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Review: Jackass Forever

Review: Jackass Forever

Johnny Knoxville and Co. remind a COVID-obsessed America that growing older doesn’t have to mean embracing the status quo.

The most visceral scene in Jackass Forever is not Danger Ehren revisiting “The Cup Test” from the MTV series and subjecting his balls to a bastardized form of Consumer Reports scrutiny including taking a puck from former Predators defenseman P.K. Subban and impact from pogo-sticking co-star Dave England. It’s what comes in the aftermath of his bloody scrotum reveal. Decked out in his N95 according to union rules, veteran cinematographer Lance Bangs just can’t take the gore. He gags and, to his horror, realizes, he can’t get his mask off in his time. As a wave of panic washes over him, he crumbles into a hurling ball while the gang cackles and asks an assistant to bring him a new mask. The scene calls attention to the efficacy of the Jackass crew’s antics while gently encouraging its audience that it’s OK to feel the nausea seeping up from stomachs filled with popcorn and soda whose consumption was ill advised given the nature of this picture.

We’re meant to feel a pang of sympathy for Bangs amid the hilarity given that we’ve caught a seasoned vet of Jackass’s original television run on MTV and three previous movies (four if one counts 2013’s spinoff Bad Grandpa) in a rare moment of weakness. But it happens again when cast member Preston Lacy accidentally craps his pants before a prank that the crew has to abort. It’s not that Bangs can’t handle the content; it’s that the protocols put into place to protect him are clearly making things worse. Jackass has been rebelling against proper taste and social mores for more than two decades. But as the country remains mired in COVID hysteria, the franchise has finally found itself in a cultural moment when its friendly shock to the system seems downright revolutionary.

Since its television debut in 2000, Jackass has waged a performative, lo-fi assault on American popular culture that has made Johnny Knoxville and his cohorts objects of both ire and admiration. Senator and failed VP candidate Joseph Lieberman lobbied for MTV to ban the show in the wake of an alleged wave of copycat stunts, which led MTV to adopt such restrictive legal protections that, as Knoxville, director Jeff Tremaine, and producer Spike Jonze told Vice in 2017, the trio decided to preemptively cancel the show at the height of its popularity rather than compromise. The ensuing films for Paramount that began in 2002 led to some minor backlash in the same vein, but all opened at #1 and became enormous financial successes, especially given their low budgets.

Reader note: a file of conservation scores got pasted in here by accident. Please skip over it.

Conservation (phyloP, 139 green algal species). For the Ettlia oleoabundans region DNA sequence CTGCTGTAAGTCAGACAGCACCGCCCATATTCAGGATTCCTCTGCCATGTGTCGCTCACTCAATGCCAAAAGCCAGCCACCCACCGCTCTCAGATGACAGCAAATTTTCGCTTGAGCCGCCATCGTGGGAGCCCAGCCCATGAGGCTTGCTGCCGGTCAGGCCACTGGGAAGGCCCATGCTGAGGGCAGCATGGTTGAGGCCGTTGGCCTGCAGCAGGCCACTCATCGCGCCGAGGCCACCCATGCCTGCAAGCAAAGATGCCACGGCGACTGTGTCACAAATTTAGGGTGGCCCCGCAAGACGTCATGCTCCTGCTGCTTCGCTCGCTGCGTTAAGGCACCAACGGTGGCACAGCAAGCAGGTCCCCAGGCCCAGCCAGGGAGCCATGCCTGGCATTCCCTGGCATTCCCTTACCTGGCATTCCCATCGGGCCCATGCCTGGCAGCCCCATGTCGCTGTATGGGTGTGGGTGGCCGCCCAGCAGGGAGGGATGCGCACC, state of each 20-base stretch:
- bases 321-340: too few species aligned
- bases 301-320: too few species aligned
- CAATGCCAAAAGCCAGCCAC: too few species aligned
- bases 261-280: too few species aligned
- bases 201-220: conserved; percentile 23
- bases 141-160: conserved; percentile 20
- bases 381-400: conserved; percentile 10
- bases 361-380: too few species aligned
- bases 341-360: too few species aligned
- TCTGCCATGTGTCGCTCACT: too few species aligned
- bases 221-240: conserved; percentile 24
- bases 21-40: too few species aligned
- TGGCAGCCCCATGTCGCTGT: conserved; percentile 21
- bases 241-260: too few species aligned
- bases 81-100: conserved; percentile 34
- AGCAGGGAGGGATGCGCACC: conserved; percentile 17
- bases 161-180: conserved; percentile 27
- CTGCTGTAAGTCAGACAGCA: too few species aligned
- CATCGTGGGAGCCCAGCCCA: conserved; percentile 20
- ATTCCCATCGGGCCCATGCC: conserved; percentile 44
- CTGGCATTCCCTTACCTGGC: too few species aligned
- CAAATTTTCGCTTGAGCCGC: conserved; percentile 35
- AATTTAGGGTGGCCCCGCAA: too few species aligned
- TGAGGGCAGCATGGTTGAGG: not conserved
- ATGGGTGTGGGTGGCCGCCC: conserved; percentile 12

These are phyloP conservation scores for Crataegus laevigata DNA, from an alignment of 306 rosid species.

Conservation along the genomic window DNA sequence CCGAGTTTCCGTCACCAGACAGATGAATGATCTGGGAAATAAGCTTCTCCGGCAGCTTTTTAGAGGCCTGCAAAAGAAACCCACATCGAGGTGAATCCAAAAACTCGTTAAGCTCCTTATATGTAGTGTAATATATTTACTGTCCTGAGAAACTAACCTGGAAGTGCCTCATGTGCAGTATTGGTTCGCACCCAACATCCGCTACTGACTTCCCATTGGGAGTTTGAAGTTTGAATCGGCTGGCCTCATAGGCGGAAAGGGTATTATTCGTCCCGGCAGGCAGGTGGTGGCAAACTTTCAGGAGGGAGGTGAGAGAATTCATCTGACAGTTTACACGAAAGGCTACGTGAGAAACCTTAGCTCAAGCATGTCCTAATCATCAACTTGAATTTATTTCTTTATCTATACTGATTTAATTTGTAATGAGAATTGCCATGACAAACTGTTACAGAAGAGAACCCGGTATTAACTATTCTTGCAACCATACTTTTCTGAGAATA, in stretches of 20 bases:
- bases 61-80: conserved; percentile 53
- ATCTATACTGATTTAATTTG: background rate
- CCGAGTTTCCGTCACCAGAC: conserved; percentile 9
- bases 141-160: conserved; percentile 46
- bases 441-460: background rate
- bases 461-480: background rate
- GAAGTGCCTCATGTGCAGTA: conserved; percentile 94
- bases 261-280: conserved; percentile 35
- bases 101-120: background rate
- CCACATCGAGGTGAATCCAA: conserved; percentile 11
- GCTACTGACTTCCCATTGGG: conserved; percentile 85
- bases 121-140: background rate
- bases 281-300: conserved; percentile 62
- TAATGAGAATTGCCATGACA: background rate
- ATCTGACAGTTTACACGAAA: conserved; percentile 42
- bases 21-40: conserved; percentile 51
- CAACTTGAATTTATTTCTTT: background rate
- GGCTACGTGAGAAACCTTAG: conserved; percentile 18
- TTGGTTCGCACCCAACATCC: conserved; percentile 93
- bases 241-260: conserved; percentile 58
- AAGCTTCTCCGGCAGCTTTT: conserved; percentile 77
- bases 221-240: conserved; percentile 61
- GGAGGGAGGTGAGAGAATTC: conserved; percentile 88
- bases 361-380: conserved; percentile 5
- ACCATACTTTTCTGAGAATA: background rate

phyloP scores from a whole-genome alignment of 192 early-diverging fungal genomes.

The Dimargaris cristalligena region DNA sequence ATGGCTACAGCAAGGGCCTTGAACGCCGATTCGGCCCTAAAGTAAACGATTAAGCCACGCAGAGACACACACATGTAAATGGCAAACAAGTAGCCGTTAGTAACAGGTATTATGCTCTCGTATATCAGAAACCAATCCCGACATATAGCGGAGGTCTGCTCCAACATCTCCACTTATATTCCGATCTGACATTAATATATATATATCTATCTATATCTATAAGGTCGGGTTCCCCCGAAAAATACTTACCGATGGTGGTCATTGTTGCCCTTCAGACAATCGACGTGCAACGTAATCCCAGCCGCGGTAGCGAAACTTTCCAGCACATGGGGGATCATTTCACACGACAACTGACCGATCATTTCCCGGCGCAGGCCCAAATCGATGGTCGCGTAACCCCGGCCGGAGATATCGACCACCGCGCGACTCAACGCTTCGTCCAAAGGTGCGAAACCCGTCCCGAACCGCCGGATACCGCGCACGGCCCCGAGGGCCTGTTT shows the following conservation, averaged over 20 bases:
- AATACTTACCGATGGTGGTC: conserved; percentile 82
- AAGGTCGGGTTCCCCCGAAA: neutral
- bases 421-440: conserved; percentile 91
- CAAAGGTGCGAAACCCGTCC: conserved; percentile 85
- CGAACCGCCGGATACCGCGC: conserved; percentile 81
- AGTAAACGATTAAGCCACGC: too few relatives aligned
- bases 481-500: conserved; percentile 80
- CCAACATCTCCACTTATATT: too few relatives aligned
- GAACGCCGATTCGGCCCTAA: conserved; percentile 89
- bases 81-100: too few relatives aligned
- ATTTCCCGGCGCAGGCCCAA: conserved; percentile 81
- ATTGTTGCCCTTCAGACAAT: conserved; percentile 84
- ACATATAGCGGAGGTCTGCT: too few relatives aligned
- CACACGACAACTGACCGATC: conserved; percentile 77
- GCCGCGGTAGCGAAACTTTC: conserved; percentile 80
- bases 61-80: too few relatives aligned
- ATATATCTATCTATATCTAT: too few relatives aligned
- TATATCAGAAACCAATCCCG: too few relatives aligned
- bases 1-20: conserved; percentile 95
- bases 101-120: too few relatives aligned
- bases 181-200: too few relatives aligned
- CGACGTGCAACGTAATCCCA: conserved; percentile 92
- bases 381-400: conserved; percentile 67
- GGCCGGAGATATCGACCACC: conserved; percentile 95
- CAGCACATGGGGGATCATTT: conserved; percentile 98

Despite reveling in sophomoric abjection, something has always been going on under the franchise’s increasingly elaborate gags, a subtext which Jackass 3-D’s stunt premiere at the MoMa in 2010 gestures toward. Rooted in the punk and DIY skateboarding aesthetics that made most of its cast subculture celebrities before their stints on MTV, Jackass arrived as an overreliance on digital technology turned movies into cold CGI spectacles severed from real life. Knoxville and his band of brothers have much more in common with silent stars like Buster Keaton and Charlie Chaplin than the contrivances of Candid Camera, physical comedians unafraid to subject themselves to bodily harm for a laugh. But, in its intentional amateur mode, Jackass, like the skate culture that spawned it, has always been about the type of subversion that turns handrails and alleys into makeshift obstacle courses, aiming to call attention to the rawness underneath society’s veneers. Regardless of its low–culture scruff, Jackass is well within the realm of co-creater and established indie filmmaker Jonze’s pet themes: the artificiality of identity he examined in Being John Malkovich (1999) and Adaptation (2002); the Big Tech influence on human interaction he tackled with Her (2013); and the animalistic impulses we repress in our efforts for acceptance he made central to his adaptation of the classic children’s book Where the Wild Things Are (2009). The first Jackass may have meditated on these thematic occupations through England shitting in a hardware store display toilet (a far cry from Jonze’s Oscar-winning screenplay for Her), but the result goes far beyond gross-out stupidity as it asks viewers to contemplate just why we are all so hellbent on kowtowing to a mass-produced existence.